- Jan 14, 2019
- 1,981 (1.78/day)
- Midlands, UK
|System Name||Nebulon-B Mk. 3|
|Processor||Intel Core i7-11700 @ ASUS Optimized (200 W)|
|Motherboard||ASUS TUF Gaming B560M-Plus (WiFi)|
|Cooling||be quiet! Silent Loop 2 280 mm|
|Memory||2x 16 GB Kinston Fury Beast RGB 3200 MHz|
|Video Card(s)||EVGA GeForce RTX 2070 Black|
|Storage||1 TB Crucial P2, 1 TB Crucial P5, 1 TB Crucial P5P|
|Display(s)||Samsung C24F390, 7" Waveshare touchscreen|
|Case||Corsair Crystal 280X black|
|Audio Device(s)||Genius SP-HF160, AKG Y50|
|Power Supply||Seasonic Prime Ultra Platinum 550W|
|Mouse||Cherry MW 8 Advanced|
|Software||Windows 10 Pro|
|Benchmark Scores||Cinebench R23 multi core: 14,185, single core: 1,530. Superposition 1080p Extreme: 5,280.|
Yet, forums are loud of people claiming how cool new Ryzens run (even though they don't) while reviews can't get over Intel's power consumption figures, effectively spreading misbelief that Intel CPUs run hot. The internet is a weird place.Yes, you're correct.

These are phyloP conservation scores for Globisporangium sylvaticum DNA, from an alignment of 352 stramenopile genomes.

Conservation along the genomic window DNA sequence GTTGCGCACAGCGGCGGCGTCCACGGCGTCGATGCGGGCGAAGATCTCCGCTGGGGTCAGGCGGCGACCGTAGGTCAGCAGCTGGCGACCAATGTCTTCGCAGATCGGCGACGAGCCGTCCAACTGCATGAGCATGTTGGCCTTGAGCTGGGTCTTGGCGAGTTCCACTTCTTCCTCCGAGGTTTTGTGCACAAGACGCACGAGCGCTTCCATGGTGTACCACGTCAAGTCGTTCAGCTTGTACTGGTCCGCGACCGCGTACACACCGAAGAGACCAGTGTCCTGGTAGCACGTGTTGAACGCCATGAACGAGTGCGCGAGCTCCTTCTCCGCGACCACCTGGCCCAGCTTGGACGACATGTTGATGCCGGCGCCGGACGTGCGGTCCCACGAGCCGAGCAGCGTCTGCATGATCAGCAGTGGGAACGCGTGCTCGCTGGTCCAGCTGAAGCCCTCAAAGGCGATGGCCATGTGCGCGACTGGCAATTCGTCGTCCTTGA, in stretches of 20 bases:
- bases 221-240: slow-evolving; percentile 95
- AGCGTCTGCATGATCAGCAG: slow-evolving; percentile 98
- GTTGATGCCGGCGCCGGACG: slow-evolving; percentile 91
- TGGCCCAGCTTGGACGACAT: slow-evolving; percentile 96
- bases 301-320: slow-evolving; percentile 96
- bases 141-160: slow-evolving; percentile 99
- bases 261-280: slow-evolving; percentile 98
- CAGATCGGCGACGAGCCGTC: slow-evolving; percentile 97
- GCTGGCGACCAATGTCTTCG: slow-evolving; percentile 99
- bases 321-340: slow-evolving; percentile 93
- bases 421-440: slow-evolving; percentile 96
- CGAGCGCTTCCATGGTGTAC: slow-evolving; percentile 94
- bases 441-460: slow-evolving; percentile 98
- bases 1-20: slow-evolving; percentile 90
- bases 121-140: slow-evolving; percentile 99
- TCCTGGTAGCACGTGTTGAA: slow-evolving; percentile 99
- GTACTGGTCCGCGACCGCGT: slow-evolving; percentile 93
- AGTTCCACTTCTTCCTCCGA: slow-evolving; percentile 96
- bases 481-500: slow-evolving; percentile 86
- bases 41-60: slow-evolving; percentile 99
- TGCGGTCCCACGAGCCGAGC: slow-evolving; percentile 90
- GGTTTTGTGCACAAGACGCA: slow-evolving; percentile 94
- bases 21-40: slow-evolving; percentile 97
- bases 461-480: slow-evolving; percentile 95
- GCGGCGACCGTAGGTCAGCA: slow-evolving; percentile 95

AMD run hotter on some chips because they have the higher heat density - 80mm2 vs 200mm2+
I mean... that alone explains a lot, heat wise.
On top of that, they measure temps different. Intel likes to report a more averaged temp, while AMD reports the peak temp - and far more often.
So if both chips measured 60C with a spike to 70C for 5ms, the intel wouldnt report that spike (Zen2 and 3 report every 1ms.... waaaaaaaay more often than intel - i cant find much, but estimates seem to be between 15ms and 30ms)
In context of the 12900K, just because it eats a lot of power when unlocked, we can't be sure that it'll also run hot - though the new 10 nm process (and increased density) suggest that it might. We'll see.